Volume 10, Number 1
The information in Tax Perspectives is prepared for general interest only. Every effort has been made to ensure that the contents are accurate. However, professional advice should always be obtained before acting and TSG member firms cannot assume any liability for persons who act on the basis of information contained herein without professional advice.
What’s a Capital Dividend Account?
By Shelagh Rinald, CA, CFP, TEP
Rinald Tax Advisory Inc. (Victoria)
Although income flowing through a private company to its shareholders will generally be taxed twice once when the company receives it and then again when the shareholders get it Canada's Income Tax Act has various automatic provisions to reduce the total tax impact. But, when a corporation receives capital gains and insurance proceeds after the death of a shareholder, those need special attention if they're not to end up victims of double taxation. Using the capital dividend account (CDA) can help by permitting the company to distribute such income to its shareholders as tax-free dividends.
Calculating the CDA
The CDA includes:
- The non-taxable portion of the company's capital gains net of capital losses, which is currently 50% of the net capital gains (on donation of publicly traded shares, 100% of the gain is added to the CDA; do not donate shares with losses as the converse is also true).
- Any capital dividends the company receives from other companies.
- The non-taxable portion of any gains on the sale of eligible capital property, such as goodwill (added after the end of the tax year in which the gain is realized).
- Proceeds of life insurance policies on death.
- Distributions a trust may make to the company by paying out capital gains the trust has realized, or capitals dividends it has received.
After adding up these amounts to arrive at the CDA balance, that balance is reduced by the total of all capital dividends the company itself pays out.
A company may designate any dividend to be a capital dividend by filing a special election form and related documents with the CRA. If the election is not filed before or at the same time the dividend is paid, the CRA will impose a late-filing penalty of approximately $42 per month.
To make the best use of capital dividends, companies should consider the strategies briefly described below.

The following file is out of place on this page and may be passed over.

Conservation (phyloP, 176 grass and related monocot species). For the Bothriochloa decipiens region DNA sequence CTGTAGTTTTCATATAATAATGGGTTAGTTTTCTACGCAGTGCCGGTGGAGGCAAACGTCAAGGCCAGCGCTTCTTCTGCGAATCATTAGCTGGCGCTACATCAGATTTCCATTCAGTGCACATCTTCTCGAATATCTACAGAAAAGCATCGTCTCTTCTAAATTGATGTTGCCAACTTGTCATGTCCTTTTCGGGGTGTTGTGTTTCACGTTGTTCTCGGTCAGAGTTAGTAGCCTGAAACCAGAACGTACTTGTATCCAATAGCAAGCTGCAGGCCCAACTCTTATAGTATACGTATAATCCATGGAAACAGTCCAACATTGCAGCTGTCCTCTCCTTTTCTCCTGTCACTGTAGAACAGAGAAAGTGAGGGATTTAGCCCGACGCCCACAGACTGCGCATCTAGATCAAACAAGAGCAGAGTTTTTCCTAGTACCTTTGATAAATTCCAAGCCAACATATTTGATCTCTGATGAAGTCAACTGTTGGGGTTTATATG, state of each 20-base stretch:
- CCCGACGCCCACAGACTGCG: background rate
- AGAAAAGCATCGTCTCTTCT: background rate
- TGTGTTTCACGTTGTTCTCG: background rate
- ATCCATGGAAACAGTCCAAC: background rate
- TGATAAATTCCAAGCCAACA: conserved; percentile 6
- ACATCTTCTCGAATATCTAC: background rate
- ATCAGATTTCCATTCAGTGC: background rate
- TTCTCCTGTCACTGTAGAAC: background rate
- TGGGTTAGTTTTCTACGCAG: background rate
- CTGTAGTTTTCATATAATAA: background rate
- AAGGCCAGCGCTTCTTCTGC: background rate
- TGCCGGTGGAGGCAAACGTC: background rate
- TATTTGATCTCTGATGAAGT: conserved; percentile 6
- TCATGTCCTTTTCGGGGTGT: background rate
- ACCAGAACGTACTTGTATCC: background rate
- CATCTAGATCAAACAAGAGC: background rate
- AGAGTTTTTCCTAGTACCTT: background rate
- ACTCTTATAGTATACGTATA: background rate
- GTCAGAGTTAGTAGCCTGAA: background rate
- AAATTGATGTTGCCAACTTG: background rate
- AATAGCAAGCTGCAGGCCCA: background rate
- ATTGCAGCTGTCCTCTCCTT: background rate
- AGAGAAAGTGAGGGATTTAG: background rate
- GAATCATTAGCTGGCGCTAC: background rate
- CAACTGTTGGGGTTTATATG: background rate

First, pay out the CDA as it accumulates. Because CDA created by capital gains will be eroded by capital losses, it would be a good idea to pay out capital dividends on a timely basis. Better still, if possible, realize the capital gains, pay out the CDA and then realize any capital losses.
Not all shareholders will benefit equally from capital dividends. For example, non-residents of Canada have to pay Canadian withholding tax and foreign tax on capital dividends just as if they were ordinary dividends. Charities and other tax-exempt entities, on the other hand, pay no tax. So, whether they receive capital dividends or ordinary dividends is irrelevant. It is best, therefore, to structure capital dividend distributions so that they are directed to the shareholders that will benefit the most from their tax-free nature.
Should a shareholder die holding shares of a company with a CDA, any capital gain realized on death may be reduced by having the company pay capital dividends within a year of the death. This is usually done with a corporate reorganization and share redemption sequence of transactions.
The proceeds of any company-owned insurance policy on the deceased will be added to the CDA, making such proceeds eligible for tax-free distribution. This can have significant estate planning advantages.
Another proactive approach to reducing death taxes is to first convert a shareholder's shares into "frozen" shares that do not participate in future growth, then reduce the inherent gains in those shares by allocating CDA via a share redemption to those frozen shareholdings.
It is important to note that, sometimes, there is uncertainty in determining the CDA balance. This could stem from concerns, for example, about whether property that has been sold triggers a capital gain (and thus an addition to CDA) or a trading gain.
The CDA can ease double taxation by allowing private companies to make a tax-free distribution to their shareholders of the untaxed portion of capital gains and life insurance proceeds they have received at the corporate level. The rules are, however, somewhat complex. Careful tax planning will help make the best use of the CDA.